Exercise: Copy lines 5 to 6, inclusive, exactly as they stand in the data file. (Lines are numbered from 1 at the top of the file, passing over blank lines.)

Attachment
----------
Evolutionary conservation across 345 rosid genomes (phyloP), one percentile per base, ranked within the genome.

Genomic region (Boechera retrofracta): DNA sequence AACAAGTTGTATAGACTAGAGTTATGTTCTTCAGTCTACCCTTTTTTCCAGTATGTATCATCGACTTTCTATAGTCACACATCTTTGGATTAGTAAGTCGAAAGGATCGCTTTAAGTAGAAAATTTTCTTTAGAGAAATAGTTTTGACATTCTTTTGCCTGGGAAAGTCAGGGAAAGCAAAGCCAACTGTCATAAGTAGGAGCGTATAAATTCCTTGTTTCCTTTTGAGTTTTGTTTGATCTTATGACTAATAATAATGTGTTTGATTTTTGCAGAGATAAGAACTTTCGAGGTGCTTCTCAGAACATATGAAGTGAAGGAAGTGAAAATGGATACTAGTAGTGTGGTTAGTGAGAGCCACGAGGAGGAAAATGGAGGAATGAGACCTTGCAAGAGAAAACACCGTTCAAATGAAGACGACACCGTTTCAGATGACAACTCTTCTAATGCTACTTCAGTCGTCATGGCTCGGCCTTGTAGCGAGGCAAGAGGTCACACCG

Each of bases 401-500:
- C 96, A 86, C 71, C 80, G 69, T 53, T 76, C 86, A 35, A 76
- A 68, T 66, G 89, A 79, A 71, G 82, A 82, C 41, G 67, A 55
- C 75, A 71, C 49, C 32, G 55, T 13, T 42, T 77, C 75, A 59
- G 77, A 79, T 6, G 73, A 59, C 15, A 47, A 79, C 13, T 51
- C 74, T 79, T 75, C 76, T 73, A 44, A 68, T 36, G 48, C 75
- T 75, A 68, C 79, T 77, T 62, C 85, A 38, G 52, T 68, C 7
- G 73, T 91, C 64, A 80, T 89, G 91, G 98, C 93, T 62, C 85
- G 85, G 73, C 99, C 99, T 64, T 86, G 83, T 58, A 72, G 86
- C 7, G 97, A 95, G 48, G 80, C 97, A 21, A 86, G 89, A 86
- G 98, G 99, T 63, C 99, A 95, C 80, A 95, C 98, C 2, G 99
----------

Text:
- A 68, T 66, G 89, A 79, A 71, G 82, A 82, C 41, G 67, A 55
- C 75, A 71, C 49, C 32, G 55, T 13, T 42, T 77, C 75, A 59